WHEELING - Saving taxpayers money is important, even if it is just a penny, according to Ohio County Board of Education member Shane Mallett.
Mallett this week voted against a motion to keep the school district's excess levy rate at 95.5 percent, which is expected to generate an additional $2.6 million annually based on higher property assessments in Ohio County. Mallett favored dropping the rate to 95 percent, which he said still would have generated additional funds for the district while providing for anticipated expenses in the coming months.
Board president James Jorden, though, said the savings to the average Ohio County taxpayer would be just $4.34 annually if the rate were dropped to 95 percent. Mallett wasn't certain as to the exact savings.
"Even if it is a penny, saving taxpayer money is a good thing," Mallett said. "If every governmental entity did that, there would be a big tax break. I know other members of the board are claiming to be fiscally conservative, so I guess I'm really financially conservative. Even if it's a penny (that can be saved), I believe we should return it to the taxpayers. ... Ohio County voters are good to Ohio County Schools. Even if it is a penny, it is taxpayer money."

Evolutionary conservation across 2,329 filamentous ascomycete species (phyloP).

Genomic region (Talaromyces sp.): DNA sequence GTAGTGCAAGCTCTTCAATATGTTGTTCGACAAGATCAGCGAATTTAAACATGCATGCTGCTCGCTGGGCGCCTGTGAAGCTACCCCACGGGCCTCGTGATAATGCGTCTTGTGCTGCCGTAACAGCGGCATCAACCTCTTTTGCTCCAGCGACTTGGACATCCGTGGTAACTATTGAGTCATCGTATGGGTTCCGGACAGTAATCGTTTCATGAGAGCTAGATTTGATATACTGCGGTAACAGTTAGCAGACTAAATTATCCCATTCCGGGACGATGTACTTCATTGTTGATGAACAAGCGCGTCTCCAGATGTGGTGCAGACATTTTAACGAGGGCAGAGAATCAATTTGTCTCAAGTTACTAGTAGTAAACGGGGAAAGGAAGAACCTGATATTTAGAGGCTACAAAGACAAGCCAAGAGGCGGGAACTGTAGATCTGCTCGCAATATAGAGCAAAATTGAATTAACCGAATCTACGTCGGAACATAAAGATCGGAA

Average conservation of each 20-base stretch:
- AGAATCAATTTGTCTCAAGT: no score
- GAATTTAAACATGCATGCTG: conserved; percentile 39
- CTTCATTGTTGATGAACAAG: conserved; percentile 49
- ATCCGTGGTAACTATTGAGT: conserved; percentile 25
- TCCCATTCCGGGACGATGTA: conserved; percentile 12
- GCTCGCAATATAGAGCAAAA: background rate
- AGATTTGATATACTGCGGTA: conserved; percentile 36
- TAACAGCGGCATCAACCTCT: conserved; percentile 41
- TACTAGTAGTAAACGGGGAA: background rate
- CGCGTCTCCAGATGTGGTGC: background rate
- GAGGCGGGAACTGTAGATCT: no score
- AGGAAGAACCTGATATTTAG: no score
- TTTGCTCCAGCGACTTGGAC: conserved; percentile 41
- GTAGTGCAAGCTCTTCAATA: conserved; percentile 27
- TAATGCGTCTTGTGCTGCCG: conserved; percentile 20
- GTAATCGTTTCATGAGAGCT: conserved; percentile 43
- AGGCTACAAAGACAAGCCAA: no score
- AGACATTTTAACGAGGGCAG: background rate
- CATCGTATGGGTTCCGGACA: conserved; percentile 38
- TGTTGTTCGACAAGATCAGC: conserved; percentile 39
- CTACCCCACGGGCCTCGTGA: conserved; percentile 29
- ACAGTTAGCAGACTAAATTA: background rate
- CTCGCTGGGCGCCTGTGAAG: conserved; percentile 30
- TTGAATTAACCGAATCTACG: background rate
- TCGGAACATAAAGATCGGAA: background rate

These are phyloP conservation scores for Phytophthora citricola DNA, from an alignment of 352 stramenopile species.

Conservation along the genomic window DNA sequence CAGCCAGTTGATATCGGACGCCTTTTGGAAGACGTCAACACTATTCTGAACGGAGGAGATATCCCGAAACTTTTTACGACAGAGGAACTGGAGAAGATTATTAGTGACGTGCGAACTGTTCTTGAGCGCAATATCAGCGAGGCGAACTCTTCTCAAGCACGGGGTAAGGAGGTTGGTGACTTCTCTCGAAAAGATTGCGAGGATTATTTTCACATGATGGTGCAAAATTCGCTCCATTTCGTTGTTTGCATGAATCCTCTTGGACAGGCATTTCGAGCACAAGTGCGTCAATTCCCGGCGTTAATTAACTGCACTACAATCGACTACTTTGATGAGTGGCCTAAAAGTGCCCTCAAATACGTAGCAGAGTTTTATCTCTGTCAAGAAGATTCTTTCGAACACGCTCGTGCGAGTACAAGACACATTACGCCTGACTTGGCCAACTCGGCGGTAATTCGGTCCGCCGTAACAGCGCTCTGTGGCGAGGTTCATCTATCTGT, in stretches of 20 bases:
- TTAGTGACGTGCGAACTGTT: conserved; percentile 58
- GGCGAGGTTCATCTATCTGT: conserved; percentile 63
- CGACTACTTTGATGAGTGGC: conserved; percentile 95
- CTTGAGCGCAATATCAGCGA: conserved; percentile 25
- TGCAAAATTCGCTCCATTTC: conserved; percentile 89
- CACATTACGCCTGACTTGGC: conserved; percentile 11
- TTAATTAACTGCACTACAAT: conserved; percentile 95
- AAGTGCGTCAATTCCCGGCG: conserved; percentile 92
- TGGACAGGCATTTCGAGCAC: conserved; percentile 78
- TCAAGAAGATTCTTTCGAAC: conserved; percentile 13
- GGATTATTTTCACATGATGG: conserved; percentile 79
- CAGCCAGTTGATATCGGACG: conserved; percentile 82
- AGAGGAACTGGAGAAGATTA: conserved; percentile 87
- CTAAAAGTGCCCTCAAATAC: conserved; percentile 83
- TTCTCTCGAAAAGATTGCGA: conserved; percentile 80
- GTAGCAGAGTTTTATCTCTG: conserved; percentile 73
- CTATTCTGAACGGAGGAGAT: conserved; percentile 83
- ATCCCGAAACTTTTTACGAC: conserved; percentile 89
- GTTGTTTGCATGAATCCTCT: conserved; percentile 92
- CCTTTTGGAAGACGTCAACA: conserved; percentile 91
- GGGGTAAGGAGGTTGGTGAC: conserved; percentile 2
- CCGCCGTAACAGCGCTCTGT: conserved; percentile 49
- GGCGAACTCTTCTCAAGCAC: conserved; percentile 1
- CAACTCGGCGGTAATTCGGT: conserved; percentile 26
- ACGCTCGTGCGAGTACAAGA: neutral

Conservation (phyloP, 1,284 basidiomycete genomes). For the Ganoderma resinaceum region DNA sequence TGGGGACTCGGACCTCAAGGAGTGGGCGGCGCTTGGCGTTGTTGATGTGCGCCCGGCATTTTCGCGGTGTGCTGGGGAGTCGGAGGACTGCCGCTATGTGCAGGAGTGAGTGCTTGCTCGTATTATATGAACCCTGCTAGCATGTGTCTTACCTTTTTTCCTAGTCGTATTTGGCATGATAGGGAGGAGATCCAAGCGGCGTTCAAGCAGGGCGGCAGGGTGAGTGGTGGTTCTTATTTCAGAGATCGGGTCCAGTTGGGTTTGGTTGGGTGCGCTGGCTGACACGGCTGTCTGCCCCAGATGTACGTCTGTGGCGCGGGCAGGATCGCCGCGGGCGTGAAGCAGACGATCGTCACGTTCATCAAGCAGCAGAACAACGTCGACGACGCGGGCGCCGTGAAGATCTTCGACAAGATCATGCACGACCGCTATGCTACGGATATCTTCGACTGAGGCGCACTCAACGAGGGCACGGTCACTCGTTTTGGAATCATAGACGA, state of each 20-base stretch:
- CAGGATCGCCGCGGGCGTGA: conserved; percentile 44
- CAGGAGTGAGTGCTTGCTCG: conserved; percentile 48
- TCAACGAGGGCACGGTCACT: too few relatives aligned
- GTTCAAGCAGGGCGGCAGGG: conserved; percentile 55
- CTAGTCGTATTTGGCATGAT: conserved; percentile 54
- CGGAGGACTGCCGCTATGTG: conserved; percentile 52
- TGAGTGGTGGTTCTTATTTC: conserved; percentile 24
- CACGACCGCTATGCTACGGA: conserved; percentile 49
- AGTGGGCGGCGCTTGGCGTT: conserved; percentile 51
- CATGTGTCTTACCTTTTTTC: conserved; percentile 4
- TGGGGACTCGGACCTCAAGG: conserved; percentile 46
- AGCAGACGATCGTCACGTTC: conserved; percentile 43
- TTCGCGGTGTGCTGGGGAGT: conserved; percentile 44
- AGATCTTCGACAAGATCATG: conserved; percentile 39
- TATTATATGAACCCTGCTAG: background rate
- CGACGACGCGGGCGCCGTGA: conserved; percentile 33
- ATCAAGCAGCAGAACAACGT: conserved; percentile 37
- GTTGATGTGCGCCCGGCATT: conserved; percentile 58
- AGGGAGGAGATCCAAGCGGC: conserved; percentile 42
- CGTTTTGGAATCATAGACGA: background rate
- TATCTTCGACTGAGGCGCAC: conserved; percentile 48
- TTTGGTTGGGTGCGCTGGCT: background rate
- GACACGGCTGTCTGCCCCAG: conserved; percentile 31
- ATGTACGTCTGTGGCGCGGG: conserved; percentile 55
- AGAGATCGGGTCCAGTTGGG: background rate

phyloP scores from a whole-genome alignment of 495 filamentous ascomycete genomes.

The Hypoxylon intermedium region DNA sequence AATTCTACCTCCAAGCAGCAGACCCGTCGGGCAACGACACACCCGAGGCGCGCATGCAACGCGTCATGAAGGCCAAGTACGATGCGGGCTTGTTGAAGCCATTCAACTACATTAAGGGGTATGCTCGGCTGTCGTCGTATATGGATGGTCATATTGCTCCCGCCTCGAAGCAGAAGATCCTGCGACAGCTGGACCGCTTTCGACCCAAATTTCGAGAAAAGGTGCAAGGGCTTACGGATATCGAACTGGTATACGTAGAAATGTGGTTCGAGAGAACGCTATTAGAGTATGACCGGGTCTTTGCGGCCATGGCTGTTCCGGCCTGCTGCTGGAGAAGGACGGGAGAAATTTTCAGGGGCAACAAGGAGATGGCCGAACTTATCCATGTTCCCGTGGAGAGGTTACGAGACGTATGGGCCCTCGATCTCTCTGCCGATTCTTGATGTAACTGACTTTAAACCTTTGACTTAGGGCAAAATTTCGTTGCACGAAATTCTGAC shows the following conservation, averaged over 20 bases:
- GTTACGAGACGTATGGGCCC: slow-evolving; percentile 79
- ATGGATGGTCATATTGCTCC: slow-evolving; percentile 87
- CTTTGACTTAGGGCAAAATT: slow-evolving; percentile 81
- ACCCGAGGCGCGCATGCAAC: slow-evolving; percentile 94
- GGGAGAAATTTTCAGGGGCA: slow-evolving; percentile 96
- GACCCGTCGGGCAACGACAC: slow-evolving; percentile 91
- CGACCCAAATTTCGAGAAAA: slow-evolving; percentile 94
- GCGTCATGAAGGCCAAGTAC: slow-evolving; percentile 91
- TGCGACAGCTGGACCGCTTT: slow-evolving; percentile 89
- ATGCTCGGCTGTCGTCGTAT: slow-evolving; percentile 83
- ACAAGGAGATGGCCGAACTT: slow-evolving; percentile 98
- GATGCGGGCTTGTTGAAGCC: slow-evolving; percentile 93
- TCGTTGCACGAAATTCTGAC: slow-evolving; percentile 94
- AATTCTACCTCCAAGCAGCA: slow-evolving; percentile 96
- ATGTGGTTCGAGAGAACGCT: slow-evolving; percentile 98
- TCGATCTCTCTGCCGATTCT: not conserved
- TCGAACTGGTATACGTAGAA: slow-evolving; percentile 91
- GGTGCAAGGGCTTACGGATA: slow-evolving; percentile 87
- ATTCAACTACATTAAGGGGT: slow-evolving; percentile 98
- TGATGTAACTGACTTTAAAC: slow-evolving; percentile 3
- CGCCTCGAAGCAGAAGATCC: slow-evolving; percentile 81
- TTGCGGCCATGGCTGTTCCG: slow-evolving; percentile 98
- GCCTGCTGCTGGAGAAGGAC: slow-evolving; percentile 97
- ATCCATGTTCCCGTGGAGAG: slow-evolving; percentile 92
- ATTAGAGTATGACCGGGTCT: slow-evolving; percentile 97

Board member Gary Kestner joined Mallett in voting against the 95.5 percent rate, while Jorden, Sarah Koegler and Christine Carder all voted in favor of maintaining the levy rate.
The excess levy expires on June 30, 2015, and Ohio County voters will be asked to renew it for another five years during the May 13 primary election. The levy generates approximately $10 million for the school district each year, and this revenue is expected to raise to about $12.6 million a year.
While the school district would receive the $2,600,936 annually, it also would have to repay the state an estimated $1,323,332 it receives from the district - dropping the amount of increased revenue from the levy to an actual $1,277,604 each year.
Additional costs in the districts, meanwhile, are estimated to be about $933,000 in the next fiscal year. The district expects to pay more for Medicaid funding, teacher salaries and funding for the Ohio County Public Library, and to buy two additional school buses. It's estimated about $344,604 would remain, and could be transferred to the school district's permanent improvement or rainy day fund.
Mallett believes dropping the levy rate to 95 percent still would have generated additional revenue for the district to cover the anticipated expenditures, with some left over for the permanent improvement fund.